Wednesday, November 18, 2015

Techies Talk Tech at SAWCA ACC 2015

Delece Brooks (GA). Matt Bryant, Fran Davis (KY), Christine Dicken, and Roger Williams (VA) participated in a panel presentation at SAWCA's All Committee Conference this morning. Larry White of Louisiana moderated. They addressed the technological retooling of computer systems, databases and processes by state agencies that manage workers' compensation.

Christine provided an overview of the process of planning and mapping the development of computer and technology tools. She described the interaction with end-users early in the process, determination of key elements for the tool, and charting the various elements that will be part of the tool. This "tool" could be a website, a case management process, or other software. 

She described how information is solicited, organized, analyzed and then presented. A key in the discussion is that various constituency groups and audiences may have dissimilar interests and needs. What is the purpose of the tool, who does it serve, and what should it accomplish for them? The tool should be effective in addressing needs and concerns in a broad perspective for as many end-users as practical.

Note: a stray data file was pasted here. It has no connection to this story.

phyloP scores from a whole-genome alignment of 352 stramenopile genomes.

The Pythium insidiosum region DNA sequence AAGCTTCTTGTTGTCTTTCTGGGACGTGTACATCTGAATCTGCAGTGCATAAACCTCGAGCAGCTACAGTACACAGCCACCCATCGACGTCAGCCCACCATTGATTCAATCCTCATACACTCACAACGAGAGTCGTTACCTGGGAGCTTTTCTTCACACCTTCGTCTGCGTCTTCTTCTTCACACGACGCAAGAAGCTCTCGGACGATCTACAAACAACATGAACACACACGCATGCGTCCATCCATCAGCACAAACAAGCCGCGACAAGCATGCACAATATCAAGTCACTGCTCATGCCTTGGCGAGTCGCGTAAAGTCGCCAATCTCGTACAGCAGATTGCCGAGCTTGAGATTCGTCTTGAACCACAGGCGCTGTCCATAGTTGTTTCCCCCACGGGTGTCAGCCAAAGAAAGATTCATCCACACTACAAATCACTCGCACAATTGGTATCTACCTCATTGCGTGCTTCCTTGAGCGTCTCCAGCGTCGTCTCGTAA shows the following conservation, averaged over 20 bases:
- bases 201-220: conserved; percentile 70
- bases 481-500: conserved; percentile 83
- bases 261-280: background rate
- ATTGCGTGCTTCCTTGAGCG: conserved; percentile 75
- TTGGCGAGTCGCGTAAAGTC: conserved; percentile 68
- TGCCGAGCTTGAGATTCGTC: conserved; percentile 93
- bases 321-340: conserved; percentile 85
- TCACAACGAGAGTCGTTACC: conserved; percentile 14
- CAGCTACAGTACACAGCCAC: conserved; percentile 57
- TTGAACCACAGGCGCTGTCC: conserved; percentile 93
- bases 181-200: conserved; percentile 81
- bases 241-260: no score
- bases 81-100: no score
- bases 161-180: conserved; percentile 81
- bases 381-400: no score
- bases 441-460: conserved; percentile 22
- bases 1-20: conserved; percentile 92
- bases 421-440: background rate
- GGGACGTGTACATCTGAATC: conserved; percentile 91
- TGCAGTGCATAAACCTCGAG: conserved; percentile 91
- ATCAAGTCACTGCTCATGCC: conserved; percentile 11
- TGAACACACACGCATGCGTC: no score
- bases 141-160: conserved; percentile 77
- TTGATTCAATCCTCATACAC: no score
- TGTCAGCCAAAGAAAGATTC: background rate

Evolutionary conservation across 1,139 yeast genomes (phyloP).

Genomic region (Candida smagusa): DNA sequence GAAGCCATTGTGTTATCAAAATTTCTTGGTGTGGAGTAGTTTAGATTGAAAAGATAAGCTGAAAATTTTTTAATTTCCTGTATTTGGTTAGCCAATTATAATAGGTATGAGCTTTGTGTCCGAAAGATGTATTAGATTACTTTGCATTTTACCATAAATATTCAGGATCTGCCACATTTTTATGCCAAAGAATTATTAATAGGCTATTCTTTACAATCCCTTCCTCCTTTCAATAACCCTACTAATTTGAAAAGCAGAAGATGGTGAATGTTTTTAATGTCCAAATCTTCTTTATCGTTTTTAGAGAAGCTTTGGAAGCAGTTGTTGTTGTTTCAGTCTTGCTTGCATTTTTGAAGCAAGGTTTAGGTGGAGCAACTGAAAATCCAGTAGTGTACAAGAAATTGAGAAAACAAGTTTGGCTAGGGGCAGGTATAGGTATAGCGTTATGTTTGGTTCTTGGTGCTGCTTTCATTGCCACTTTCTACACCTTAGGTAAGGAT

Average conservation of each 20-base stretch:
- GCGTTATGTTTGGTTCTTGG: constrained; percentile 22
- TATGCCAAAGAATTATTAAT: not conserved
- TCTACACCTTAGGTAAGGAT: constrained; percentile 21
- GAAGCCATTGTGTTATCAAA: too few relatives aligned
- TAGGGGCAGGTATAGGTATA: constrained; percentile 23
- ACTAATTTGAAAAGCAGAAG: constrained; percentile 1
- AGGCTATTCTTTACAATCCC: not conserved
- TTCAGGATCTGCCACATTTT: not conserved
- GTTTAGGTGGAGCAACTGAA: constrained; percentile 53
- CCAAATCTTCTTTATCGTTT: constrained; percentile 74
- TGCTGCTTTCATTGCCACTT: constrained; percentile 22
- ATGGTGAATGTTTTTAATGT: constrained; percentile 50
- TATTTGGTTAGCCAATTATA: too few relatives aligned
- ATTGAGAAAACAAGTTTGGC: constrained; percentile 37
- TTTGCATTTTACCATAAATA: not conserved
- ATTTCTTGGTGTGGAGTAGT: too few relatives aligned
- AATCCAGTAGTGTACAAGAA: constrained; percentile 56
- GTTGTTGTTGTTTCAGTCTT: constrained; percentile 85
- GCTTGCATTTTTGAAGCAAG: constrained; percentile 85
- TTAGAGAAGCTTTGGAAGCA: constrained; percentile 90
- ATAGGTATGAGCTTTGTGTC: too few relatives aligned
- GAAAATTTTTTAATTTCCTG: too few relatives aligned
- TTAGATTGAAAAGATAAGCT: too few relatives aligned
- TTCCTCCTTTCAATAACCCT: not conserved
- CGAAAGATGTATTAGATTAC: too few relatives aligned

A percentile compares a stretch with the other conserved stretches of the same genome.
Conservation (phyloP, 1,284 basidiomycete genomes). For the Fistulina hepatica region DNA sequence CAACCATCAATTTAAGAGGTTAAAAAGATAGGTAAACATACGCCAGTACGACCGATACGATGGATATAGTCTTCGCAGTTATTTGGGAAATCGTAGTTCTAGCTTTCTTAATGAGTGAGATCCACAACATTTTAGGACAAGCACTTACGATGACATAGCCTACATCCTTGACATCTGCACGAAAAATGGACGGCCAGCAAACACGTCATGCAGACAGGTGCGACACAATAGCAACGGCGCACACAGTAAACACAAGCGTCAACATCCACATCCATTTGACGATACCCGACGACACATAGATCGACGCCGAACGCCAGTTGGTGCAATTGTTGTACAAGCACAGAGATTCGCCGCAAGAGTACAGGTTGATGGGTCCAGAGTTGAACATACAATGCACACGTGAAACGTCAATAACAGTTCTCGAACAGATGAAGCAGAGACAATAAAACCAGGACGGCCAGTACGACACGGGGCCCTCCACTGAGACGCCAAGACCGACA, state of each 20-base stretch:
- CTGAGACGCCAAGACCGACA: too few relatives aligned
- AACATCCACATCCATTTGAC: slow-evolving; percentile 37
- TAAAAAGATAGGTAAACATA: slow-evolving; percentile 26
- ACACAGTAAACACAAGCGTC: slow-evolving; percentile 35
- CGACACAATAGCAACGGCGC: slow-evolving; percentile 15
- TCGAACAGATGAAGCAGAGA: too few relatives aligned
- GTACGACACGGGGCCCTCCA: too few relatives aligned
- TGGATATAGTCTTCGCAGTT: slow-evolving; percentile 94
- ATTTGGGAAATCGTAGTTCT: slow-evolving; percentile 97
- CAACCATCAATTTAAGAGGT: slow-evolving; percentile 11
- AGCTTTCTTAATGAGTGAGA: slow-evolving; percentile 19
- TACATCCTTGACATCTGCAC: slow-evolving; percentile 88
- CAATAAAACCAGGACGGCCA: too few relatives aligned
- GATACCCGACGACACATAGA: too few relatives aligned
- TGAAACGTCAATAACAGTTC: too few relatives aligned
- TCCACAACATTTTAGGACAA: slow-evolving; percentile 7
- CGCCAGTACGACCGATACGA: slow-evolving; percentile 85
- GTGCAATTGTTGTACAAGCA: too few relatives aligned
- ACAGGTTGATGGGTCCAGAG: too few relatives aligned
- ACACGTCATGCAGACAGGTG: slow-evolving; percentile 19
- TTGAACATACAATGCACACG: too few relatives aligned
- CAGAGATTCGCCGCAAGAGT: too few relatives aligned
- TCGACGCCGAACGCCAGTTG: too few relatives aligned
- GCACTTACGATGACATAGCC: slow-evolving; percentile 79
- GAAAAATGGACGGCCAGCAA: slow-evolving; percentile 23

She described that this benefits everyone in the process, including the vendor that will produce the tool. An overall plan on the front-end of a program evolution can prevent the need for changes and re-writes later in the process.

Matt Bryant noted that these discussion of modernization and programming are a recurring theme. He noted that there seem to be a large number of workers’ compensation agencies and entities currently are in a process of updating technology. He noted that there is a great deal of information coming into these agencies. He posits that a prime goal of the tool creation process is to identify the relevant information within these masses of information. He described that programs can be developed to find the "diamond in the rough" of the massive document filings in state programs, second injury funds, and more.